Weather is a key ingredient in late season hunting. Extended mild weather will generally kill a late season hunt as the deer can feed as they please and food is just about everywhere. But a serious snow cover will concentrate deer on what foods they can find, and very cold nighttime temperatures will force deer to get out there and feed during the warmest part of the day. When daytime highs fail to break freezing and then drop another 10 degrees, you can often catch a big buck out feeding during the mid-day high temps. Deer have the uncanny ability to conserve energy by exposing themselves to energy robbing weather only when necessary. They seldom feed at night in extremely cold weather as the energy value of the food taken in is exceeded by the energy expended staying warm during feeding. When hunting in very cold conditions, we often see our fields "fill up" by early afternoon and "clean out" long before the sun sets. Big bucks in "recovery" after a tough rut need food, and often go after it during the warmest part of the day.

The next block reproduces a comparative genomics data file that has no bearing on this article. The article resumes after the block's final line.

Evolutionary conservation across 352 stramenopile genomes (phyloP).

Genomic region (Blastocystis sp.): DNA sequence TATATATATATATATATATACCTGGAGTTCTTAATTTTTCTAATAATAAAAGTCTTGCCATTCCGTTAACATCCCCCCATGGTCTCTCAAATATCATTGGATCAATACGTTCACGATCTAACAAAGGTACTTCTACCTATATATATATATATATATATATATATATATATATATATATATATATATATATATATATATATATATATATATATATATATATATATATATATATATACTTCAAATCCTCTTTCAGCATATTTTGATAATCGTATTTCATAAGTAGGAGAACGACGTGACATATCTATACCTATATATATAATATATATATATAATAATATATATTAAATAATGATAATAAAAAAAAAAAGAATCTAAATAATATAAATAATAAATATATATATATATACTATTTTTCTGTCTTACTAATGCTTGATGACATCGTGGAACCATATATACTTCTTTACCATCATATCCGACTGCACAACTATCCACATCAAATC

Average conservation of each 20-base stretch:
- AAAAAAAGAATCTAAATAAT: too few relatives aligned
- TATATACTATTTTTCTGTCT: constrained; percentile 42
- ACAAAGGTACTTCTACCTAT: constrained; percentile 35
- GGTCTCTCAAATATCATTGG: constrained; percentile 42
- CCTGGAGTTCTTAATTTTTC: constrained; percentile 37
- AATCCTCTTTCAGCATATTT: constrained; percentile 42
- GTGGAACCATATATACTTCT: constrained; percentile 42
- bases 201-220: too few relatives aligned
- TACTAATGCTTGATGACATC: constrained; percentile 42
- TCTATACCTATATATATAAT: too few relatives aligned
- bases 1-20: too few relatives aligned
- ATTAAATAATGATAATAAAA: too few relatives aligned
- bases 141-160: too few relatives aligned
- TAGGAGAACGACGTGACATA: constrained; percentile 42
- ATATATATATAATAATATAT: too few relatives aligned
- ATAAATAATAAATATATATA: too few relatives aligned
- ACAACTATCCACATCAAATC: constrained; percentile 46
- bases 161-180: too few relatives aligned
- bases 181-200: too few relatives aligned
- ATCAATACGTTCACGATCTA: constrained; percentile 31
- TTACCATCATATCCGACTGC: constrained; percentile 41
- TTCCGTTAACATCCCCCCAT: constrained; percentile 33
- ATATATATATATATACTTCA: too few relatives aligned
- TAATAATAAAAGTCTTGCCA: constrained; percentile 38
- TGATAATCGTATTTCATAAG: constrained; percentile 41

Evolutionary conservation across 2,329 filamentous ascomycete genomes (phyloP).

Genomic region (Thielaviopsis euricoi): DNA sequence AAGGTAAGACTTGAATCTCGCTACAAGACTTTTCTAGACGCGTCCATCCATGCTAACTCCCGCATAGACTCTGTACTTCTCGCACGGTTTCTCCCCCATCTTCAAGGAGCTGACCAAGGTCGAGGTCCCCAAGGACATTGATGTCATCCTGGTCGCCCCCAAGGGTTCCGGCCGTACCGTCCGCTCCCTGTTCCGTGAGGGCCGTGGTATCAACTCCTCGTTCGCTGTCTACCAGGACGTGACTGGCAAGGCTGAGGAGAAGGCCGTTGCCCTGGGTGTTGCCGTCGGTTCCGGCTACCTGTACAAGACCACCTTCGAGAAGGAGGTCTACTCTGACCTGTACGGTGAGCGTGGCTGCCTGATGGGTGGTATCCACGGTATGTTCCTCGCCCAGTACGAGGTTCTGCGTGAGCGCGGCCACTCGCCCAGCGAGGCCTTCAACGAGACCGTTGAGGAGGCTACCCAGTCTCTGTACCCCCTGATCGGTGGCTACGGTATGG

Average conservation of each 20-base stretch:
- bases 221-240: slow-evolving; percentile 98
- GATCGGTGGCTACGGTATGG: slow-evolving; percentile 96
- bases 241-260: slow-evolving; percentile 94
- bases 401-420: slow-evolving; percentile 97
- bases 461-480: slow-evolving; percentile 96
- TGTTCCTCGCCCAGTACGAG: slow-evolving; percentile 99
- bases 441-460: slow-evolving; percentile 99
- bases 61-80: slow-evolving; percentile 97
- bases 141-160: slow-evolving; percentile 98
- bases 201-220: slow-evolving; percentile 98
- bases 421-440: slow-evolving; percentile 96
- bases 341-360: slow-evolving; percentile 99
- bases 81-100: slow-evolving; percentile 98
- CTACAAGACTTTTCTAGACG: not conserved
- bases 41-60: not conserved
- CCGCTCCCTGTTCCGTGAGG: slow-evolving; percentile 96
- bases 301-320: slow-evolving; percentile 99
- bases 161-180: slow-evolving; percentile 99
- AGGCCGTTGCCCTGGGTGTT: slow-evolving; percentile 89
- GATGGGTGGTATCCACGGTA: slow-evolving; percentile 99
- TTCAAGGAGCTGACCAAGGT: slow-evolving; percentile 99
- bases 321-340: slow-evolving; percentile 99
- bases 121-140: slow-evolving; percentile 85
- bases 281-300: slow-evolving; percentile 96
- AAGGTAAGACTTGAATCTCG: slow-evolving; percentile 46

Winter storms can be pretty tough on northern deer, especially the big ones. Deer are often on the feed a few hours prior to a big storm hitting. Once it hits they will head for shelter. Get out there on your feeding areas or set up somewhere between food and shelter in advance of approaching storms. Big bucks will often join does in beating the weather, but they will try to do it in places where they feel comfortable. The does and fawns may be out by the road but Mr. Big is more likely munching away on clover on that 1/4-acre plot tucked away in the middle of the hack brush.

If you have been working a big buck (to no avail) and have a good idea where he hangs out, you can still-hunt him on a stormy day. Make no mistake, we are not big fans of still hunting but when the snow is blowing sideways, you can sometimes sneak up (downwind) on a mature buck by taking things one step at a time and tiptoeing through the woods. High spots overlooking side hills and hollows are excellent places to try it; covering 100 yards in an hour or so is not too fast. You won't kill him with crunchy snow or noisy leaves under foot, but sometimes things are just right for a strategic sneak through the woods.

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Here's the Adirondack, Montana, buck one year after the game camera picture (above) was taken.

Late Season Tactics: Go Easy, Tread Softly